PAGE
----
The waiver request that the U.S. Department of Education approved for New York State is below, followed by a summary of key changes to the state’s accountability system.
                                                                                     

Detroit week in review

Week in review: The state’s year-round scramble to fill teaching jobs

PHOTO: DPSCD
Miss Michigan Heather Heather Kendrick spent the day with students at the Charles H. Wright Academy of Arts and Science in Detroit

While much of the media attention has been focused this year on the severe teacher shortage in the main Detroit district, our story this week looks at how district and charter schools throughout the region are now scrambling year-round to fill vacant teaching jobs — an instability driven by liberal school choice laws, a decentralized school system and a shrinking pool of available teachers.

The teacher shortage has also made it difficult for schools to find substitutes as many are filling in on long-term assignments while schools try to fill vacancies. Two bills proposed in a state senate committee would make it easier for schools to hire retirees and reduce the requirements for certifying subs.  

Also, don’t forget to reserve your seat for Wednesday’s State of the Schools address. The event will be one of the first times in recent years when the leader of the city’s main district — Nikolai Vitti — will appear on the same stage as the leaders of the city’s two largest charter school authorizers. For those who can’t make it, we will carry it live on Chalkbeat Detroit.

Have a good week!

– Julie Topping, Editor, Chalkbeat Detroit

STATE OF THE SCHOOLS: The State of the Schools address will pair Vitti with the leaders of the schools he’s publicly vowed to put out of business, even as schools advocates say city kids could benefit if the leaders of the city’s fractured school system worked together to solve common problems.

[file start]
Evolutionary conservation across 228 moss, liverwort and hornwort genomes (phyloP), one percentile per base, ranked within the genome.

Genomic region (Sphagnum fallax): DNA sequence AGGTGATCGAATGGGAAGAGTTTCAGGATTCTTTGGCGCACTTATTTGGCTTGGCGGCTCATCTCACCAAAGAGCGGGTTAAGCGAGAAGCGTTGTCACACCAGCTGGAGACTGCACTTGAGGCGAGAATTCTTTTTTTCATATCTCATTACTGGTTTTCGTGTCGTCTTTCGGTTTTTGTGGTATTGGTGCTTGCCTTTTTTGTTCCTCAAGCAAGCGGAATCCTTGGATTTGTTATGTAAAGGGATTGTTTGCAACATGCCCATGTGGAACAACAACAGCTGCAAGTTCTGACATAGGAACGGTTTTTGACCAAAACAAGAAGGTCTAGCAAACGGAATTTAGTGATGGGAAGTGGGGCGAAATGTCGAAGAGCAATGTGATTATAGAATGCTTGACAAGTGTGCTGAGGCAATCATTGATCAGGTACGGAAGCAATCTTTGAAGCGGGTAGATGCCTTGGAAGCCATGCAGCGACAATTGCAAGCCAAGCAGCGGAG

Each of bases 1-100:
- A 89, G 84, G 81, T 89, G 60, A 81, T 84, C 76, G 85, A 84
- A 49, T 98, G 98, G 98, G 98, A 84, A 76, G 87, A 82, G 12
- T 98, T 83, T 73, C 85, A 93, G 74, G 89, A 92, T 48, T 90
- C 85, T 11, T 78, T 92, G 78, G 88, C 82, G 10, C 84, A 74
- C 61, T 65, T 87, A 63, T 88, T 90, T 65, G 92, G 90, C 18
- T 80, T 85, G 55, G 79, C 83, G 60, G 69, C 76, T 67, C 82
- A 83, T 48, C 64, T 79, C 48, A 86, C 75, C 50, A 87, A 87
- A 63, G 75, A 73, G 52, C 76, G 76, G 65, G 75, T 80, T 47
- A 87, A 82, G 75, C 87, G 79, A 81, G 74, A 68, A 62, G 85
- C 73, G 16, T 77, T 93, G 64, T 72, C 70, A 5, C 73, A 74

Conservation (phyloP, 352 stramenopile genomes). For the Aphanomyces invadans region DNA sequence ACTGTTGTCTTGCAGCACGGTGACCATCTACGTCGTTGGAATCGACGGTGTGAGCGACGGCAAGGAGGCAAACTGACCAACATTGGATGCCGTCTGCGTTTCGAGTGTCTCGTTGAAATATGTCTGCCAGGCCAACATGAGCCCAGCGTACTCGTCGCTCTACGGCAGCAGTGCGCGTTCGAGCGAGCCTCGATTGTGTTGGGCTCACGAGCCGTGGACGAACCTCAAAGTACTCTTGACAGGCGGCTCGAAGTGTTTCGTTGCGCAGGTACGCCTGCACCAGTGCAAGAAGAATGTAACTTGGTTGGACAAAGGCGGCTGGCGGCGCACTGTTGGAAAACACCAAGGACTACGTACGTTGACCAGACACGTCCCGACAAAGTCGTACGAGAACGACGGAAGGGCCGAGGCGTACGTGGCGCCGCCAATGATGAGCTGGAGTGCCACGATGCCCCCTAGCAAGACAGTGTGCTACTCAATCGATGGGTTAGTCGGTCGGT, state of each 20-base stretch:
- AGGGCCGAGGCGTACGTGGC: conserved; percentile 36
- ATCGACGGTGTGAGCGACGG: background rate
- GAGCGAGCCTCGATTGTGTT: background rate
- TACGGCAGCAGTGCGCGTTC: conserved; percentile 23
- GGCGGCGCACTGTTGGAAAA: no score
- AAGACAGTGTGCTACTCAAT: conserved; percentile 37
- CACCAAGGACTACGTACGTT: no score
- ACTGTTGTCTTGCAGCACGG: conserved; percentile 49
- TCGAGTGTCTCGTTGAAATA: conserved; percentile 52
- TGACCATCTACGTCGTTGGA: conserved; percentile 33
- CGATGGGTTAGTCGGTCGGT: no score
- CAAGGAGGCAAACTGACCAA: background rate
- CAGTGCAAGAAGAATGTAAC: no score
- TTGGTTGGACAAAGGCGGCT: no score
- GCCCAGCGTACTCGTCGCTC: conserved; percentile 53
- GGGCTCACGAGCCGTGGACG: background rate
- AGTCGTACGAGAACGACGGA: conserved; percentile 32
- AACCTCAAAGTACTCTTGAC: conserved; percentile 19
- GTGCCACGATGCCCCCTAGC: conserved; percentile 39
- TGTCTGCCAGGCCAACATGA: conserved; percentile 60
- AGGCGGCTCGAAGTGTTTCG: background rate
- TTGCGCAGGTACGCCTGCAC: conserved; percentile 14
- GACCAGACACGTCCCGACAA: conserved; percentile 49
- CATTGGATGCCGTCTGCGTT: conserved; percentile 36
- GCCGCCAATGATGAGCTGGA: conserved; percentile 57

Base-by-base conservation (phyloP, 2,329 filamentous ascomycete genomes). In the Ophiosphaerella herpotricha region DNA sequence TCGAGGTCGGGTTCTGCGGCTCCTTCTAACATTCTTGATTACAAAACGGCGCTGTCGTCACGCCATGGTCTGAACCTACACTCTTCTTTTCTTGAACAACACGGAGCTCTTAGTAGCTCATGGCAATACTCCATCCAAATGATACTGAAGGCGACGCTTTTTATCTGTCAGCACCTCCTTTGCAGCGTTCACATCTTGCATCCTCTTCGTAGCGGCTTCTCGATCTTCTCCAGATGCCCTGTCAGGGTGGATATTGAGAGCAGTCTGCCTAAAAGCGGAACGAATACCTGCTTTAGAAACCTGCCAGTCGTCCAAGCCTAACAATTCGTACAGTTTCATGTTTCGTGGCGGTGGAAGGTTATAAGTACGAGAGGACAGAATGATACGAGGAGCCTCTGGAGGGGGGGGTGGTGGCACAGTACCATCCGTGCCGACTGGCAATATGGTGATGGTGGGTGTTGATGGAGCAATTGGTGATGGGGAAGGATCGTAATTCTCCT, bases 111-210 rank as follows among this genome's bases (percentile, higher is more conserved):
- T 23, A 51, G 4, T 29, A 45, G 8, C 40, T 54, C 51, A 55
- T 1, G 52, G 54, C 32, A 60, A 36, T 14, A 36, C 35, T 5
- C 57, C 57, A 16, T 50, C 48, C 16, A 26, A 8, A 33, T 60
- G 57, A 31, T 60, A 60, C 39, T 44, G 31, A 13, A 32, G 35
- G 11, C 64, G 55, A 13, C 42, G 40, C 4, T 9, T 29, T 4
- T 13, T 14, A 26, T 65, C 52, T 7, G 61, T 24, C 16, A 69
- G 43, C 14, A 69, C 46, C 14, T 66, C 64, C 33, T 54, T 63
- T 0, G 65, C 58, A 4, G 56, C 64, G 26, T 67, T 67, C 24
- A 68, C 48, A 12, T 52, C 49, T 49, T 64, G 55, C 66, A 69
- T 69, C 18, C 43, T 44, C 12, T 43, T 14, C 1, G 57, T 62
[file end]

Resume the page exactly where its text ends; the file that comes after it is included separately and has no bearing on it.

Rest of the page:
LOOKING FOR TEACHERS: The city’s teacher shortage mirrors similar challenges across the country but the problem in Detroit is exacerbated by liberal school choice policies that have forced schools to compete with each other for students and teachers.

Hiring efforts continue at Detroit’s main school district, which is planning another job fair. Head Start centers are also looking for teachers. Three new teachers talk about the challenges, rewards and obstacles of the classroom.

WHOSE MONEY IS IT? The state Senate sent a bill to the House that would allow charters to receive a portion of property tax hikes approved by voters. Those funds have historically gone only to traditional district schools.

UNITED THEY STAND: Teachers in this southwest Detroit charter school voted to join a union, but nationally, union membership for teachers has been falling for two decades.

COLLEGE AND CAREERS: A national foundation based in Michigan granted $450,000 to a major Detroit business coalition to help more students finish college.

High school seniors across the state will be encouraged to apply to at least one college this month. The main Detroit district meanwhile showed off a technical center that prepares youngsters and adults for careers in construction, plumbing and carpentry and other fields.